Timers

sieben edited this page Dec 10, 2014 · 7 revisions

The Contiki system provides a set of timer libraries that are used both by application programs and by the Contiki system itself. The timer libraries contain functionality for checking if a time period has passed, waking up the system from low power mode at scheduled times, and real-time task scheduling. The timers are also used by applications to let the system work with other things or enter low power mode for a time period before resuming execution.

Table of Contents

The Contiki Timer Modules

Contiki has one clock module and a set of timer modules: timer, stimer, ctimer, etimer, and rtimer. The different timer modules have different uses: some provide long-running timers with low granularity, some provide a high granularity but with a short range, some can be used in interrupt contexts (rtimer) others cannot.

The clock module provides functionality to handle the system time and also to block the CPU for short time periods. The timer libraries are implemented with the functionality of the clock module as base.

The timer and stimer libraries provides the simplest form of timers and are used to check if a time period has passed. The applications need to ask the timers if they have expired. The difference between these is the resolution of time: timers use system clock ticks while stimers use seconds to allow much longer time periods. Unlike the other timers, the timer and stimer libraries can be safely used from interrupts which makes them especially useful in low level drivers.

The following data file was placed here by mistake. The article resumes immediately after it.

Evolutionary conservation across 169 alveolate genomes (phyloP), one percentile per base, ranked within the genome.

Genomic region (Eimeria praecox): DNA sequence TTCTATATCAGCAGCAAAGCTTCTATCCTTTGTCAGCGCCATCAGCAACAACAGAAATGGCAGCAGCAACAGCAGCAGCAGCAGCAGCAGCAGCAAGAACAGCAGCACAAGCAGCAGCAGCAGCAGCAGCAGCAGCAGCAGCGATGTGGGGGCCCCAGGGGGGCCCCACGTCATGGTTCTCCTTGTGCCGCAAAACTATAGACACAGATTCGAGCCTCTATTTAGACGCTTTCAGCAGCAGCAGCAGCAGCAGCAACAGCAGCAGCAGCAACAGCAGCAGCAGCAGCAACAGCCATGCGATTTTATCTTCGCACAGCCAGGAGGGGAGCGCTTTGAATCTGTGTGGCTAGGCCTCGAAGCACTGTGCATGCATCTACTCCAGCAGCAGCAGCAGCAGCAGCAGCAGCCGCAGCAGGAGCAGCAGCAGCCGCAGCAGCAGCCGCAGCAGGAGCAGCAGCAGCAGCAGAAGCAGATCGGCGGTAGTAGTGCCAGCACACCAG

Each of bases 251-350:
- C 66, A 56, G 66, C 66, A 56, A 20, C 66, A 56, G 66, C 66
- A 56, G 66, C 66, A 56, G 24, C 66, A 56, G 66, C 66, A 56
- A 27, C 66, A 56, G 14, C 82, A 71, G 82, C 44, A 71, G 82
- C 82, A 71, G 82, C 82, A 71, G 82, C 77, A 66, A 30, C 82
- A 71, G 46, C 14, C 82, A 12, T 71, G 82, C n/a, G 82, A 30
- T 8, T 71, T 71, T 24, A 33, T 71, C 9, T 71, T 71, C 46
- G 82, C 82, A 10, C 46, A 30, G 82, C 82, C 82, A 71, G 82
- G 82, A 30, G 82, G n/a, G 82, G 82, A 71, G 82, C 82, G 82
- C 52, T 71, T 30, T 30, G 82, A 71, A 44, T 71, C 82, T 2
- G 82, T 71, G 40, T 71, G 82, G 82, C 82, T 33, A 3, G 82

The etimer library provides event timers and are used to schedule events to Contiki processes after a period of time. They are used in Contiki processes to wait for a time period while the rest of the system can work or enter low power mode.

The ctimer library provides callback timers and are used to schedule calls to callback functions after a period of time. Like event timers, they are used to wait for some time while the rest of the system can work or enter low power mode. Since the callback timers call a function when a timer expires, they are especially useful in any code that do not have an explicit Contiki process such as protocol implementations. The callback timers are, among other things, used throughout the Rime protocol stack to handle communication timeouts.

The rtimer library provides scheduling of real-time tasks. The rtimer library pre-empt any running Contiki process in order to let the real-time tasks execute at the scheduled time. The real-time tasks are used in time critical code such as the X-MAC implementation where the radio needs to be turned on or off at scheduled times without delay.

The Clock Module